The Gans report should make anyone who cares about American democracy look into the mirror and think about how our current political process and public dialogue are contributing (good, but mostly bad) to voter turnout.

I do not, however, think turnout should be used to evaluate the nation's election administration system or the people who run it. It simply isn't fair to make them responsible for voter turnout - which they can't control - when their hands are more than full with the challenges associated with serving the voters who actually do decide to participate in the system.

4 Comments


  • Are you arguing even against advocating reforms like same-day registration for the purpose of increasing turnout? You point out, correctly, that election administration in the US is not designed to ensure high turnout. Some would argue this itself is a major defect of our system. This is not an attack on those who are "directly responsible for conducting elections" (although it may be an attack on partisan officials at the top of the process), but rather a critique of the system as a whole. While it is clearly true that factors other than election laws and procedures have effects on turnout, I think you are wrong to state a blanket opposition against efforts to raise turnout through institutional changes to election administration.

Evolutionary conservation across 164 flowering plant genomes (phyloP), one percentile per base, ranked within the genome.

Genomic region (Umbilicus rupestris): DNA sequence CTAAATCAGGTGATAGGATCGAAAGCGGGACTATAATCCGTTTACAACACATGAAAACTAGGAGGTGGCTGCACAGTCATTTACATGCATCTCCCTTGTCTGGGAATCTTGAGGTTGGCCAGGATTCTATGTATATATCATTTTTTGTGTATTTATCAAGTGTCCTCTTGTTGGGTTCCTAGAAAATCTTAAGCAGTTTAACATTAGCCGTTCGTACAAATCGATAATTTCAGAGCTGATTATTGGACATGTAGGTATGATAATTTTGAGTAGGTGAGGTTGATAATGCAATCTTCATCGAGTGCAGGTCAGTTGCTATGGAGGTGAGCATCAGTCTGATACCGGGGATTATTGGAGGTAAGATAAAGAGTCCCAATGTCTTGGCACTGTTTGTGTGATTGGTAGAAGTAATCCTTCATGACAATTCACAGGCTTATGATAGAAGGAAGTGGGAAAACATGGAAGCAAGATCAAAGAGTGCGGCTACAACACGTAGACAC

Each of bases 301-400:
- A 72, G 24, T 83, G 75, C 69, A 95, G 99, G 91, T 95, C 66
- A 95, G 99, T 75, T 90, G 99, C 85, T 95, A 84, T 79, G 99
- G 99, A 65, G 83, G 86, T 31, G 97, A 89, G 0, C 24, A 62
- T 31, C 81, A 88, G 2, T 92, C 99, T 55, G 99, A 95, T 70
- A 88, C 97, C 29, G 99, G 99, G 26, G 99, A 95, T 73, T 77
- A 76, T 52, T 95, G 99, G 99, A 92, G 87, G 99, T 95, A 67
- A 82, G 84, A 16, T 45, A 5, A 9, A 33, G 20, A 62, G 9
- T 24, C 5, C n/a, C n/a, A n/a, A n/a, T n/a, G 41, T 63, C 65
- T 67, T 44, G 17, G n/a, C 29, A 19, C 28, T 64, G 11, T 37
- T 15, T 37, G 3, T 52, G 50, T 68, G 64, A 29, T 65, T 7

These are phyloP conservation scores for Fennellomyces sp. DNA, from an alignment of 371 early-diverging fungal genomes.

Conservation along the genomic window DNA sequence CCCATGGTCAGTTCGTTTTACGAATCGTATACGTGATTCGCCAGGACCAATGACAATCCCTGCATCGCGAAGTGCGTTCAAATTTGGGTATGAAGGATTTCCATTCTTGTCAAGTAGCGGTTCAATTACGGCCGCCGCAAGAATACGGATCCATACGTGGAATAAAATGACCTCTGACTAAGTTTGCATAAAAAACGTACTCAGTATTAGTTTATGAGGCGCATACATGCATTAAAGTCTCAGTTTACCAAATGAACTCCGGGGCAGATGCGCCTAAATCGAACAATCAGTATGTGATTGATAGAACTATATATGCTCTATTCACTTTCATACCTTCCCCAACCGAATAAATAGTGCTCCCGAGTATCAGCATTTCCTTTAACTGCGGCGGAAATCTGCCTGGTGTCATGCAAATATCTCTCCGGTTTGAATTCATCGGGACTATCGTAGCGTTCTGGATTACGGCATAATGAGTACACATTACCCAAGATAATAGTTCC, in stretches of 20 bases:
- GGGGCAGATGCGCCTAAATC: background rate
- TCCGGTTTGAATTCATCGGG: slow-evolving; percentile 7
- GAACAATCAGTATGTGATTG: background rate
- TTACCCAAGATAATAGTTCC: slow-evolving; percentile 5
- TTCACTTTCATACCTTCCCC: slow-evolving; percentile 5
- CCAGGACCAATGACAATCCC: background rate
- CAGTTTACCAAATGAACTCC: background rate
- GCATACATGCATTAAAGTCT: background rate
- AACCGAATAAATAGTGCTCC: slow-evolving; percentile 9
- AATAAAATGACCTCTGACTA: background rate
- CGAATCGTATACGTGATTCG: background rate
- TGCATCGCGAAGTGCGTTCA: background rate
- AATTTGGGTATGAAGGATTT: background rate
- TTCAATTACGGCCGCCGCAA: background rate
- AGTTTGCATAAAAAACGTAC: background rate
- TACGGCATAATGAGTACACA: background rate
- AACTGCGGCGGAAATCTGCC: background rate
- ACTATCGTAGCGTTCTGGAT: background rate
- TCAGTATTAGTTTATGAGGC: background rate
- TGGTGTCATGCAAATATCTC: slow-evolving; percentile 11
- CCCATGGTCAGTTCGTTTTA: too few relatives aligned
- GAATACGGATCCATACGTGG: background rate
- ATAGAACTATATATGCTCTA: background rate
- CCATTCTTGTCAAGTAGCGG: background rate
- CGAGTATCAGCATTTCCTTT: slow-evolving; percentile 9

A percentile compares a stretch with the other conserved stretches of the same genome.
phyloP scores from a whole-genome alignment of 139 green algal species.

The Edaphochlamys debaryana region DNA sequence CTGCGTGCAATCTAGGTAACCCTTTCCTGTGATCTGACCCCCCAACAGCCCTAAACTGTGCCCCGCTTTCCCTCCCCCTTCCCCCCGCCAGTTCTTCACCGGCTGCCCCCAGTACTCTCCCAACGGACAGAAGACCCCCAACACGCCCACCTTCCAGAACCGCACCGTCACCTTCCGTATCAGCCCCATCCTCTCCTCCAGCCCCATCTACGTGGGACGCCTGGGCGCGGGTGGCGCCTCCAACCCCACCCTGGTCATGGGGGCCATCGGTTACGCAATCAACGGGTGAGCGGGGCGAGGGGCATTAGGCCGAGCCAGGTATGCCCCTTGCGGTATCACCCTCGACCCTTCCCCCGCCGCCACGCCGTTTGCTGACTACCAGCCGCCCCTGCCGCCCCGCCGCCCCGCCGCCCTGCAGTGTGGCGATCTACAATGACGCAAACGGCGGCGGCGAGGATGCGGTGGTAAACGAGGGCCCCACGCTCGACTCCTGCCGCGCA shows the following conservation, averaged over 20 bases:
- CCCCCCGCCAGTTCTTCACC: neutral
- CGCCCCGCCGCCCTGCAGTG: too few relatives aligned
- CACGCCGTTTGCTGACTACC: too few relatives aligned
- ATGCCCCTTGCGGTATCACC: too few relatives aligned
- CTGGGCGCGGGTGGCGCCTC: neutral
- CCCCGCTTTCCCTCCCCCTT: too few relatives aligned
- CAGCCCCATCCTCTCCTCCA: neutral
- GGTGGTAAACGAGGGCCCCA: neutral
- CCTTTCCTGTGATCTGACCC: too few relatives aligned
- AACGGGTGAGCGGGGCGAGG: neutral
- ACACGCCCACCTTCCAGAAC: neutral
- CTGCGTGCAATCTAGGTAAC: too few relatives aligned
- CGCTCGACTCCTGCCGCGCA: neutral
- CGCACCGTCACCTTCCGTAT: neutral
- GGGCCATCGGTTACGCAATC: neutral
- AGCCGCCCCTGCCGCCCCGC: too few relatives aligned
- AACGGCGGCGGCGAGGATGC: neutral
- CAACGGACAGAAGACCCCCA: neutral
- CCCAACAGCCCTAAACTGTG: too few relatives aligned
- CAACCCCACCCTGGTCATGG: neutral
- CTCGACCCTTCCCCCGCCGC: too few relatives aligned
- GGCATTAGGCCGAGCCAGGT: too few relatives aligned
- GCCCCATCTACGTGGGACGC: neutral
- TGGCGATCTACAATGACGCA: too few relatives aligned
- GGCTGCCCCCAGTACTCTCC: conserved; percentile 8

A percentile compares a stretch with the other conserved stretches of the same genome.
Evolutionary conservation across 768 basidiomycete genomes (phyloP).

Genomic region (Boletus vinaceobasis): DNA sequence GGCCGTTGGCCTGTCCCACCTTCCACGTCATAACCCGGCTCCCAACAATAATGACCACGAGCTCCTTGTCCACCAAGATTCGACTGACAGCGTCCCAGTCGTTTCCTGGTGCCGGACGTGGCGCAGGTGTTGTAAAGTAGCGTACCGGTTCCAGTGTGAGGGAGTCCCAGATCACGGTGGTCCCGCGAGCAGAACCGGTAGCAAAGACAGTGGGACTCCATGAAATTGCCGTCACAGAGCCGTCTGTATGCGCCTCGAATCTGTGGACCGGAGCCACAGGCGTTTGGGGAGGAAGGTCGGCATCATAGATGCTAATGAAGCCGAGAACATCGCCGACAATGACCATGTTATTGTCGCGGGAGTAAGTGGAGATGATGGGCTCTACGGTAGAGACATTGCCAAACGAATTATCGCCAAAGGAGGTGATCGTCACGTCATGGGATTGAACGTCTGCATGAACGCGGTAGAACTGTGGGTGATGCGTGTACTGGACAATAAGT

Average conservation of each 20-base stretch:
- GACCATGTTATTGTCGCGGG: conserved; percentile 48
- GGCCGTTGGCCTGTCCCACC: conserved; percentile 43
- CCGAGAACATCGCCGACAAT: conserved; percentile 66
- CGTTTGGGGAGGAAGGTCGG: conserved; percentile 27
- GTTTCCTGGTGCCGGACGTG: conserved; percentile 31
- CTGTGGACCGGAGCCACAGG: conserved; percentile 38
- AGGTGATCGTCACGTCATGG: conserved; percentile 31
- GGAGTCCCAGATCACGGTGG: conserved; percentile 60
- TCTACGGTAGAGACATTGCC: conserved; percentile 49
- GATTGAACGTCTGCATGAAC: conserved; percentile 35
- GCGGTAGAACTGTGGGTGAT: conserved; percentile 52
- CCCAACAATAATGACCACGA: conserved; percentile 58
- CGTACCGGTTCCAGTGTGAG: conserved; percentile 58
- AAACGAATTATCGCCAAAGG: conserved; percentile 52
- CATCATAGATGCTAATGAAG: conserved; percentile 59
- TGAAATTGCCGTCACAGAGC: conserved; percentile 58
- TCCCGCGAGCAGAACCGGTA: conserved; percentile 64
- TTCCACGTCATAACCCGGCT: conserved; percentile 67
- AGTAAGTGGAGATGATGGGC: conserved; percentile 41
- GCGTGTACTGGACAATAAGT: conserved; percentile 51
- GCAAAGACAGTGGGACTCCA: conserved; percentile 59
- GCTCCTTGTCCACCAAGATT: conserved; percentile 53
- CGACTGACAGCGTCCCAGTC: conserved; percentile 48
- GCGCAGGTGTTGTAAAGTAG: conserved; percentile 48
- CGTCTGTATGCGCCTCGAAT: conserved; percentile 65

• You misunderstood my point - I'm in favor of high turnout, but I don't think low turnout is a function of poor election administration, nor do I think "fixing" election laws will make a difference. I'm not opposed to improving turnout through institutional changes - I just don't think it works.

  • Very good piece. I very much agree with you about turnout levels, except in isolated cases, not reflecting election administration. Thirty years ago, there were election administration barriers (and more election law barriers), but that's not the case now.

  • There is no doubt that institutional barriers to turnout were higher 30+ years ago, but I'm not sure I understand why one would say that further institutional changes would not work. It is clear that EDR raises turnout, though one could argue about the extent and significance of the increase. Longer early voting periods, greater access to absentee ballots, legal provisions for counting of provisional ballots, and other administrative rules all make a difference, even if only at the margins. In state and local elections, whether these contests are held concurrently with national elections obviously has strong effects on turnout, as do restrictions against partisanship in down-ballot races, etc. More broadly, if we simply institutionalized voting as a civic duty in this country it would presumably increase participation. I don't mean to discount the motivational aspects of turnout, but it seems to me you may be discounting, or thinking too narrowly about institutional factors. Again, I return to your list of the three things that US election administration is designed to do, and note that ensuring high participation is not on the list. I'm basically saying that it should be.